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Good-Cop-Bon-CopBon Cop Bad Cop is an interesting hybrid of a film. As the title suggests it is bilingual, blending both of Canada’s official languages and shining a spotlight on our two solitudes, while taking it’s cues from American action films.

When a dead body is found draped over the sign that delineates the border between Quebec and Ontario, the two provincial police forces are forced to work together to find the killer. We meet Martin Ward (Colm Feore), the WASPy Ontario cop who plays by the book and David Bouchard (Patrick Huard), his free-wheeling French counter-part who threw away the rule book a long time ago. They don’t like one another but over time they embrace the other’s differences and become a team.

If that sounds familiar it should because it is the basis of literally hundreds of buddy films from Lethal Weapon onwards. We’ve seen most of this before, but placing it in Canada against the background of French-English relations gives Bon Cop Bad Cop most of its zip. The movie pokes fun at the clichés that Ontarians are uptight and overly polite while French-Canadians are wild and laissez-faire, treating the differences with humor.

In this the movie is aided greatly by its French lead actor, Patrick Huard. A noted comedian in Quebec, Huard has an easy charm and rubber face that can flip on a dime from good-natured and goofy to hard-edged and dangerous. He’s a great choice to play the rule-bending cop who has both a light and dark side to his personality. Also well cast is Colm Feore as Martin Ward, the Ontario cop. Feore ensures that his character isn’t simply a cliché but a well-rounded person who slowly realizes that underneath it all feels that he is better than his French neighbor. Together they have good chemistry.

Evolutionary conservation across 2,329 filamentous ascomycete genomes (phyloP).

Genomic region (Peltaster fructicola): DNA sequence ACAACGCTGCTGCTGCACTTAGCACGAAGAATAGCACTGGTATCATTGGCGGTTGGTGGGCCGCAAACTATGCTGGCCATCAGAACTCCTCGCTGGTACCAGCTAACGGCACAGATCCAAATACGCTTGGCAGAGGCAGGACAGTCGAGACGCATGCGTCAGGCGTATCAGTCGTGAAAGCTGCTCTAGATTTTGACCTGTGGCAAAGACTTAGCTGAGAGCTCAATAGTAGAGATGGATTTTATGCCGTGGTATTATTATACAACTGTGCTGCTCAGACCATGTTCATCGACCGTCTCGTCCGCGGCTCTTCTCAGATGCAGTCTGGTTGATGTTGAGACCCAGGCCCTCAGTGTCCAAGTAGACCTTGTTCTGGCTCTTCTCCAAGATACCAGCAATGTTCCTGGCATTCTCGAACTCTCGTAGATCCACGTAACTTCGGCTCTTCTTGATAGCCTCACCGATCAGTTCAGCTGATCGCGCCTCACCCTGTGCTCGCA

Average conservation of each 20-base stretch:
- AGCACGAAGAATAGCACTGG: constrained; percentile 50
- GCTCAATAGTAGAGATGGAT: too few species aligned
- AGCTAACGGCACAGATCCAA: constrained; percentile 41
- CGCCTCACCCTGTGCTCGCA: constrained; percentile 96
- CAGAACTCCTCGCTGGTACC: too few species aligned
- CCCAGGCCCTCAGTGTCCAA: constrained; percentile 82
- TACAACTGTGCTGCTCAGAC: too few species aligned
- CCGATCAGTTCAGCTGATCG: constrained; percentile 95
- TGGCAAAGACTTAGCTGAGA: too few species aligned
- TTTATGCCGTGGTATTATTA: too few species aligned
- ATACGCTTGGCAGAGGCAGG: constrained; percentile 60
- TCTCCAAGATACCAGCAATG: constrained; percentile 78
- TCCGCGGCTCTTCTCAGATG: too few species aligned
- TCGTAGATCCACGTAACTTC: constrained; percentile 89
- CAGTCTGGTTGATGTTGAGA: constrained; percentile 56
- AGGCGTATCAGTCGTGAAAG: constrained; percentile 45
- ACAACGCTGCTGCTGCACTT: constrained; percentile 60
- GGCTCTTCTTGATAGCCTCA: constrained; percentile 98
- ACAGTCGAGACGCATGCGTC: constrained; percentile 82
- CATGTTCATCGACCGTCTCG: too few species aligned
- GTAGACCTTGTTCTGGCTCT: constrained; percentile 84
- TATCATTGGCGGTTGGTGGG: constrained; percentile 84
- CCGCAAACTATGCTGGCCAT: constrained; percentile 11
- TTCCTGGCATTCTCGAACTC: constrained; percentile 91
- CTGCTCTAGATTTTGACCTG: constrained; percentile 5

The best part of the film is definitely watching these two actors work together and they are so good they deflect criticism away from the preposterous story. It turns out the body draped over the border sign was just the first victim of a hockey-obsessed serial killer who has set out to kill hockey executives who are selling Canadian teams to American owners. It doesn’t get more Canadian than that. What’s next, the Maple Syrup Madman?

Bon Cop Bad Cop is an attempt to do something that is done all too rarely in this country—make a homegrown film that will appeal to Canadians. It is a blatantly commercial film that has all the elements of American blockbusters and poutine jokes.

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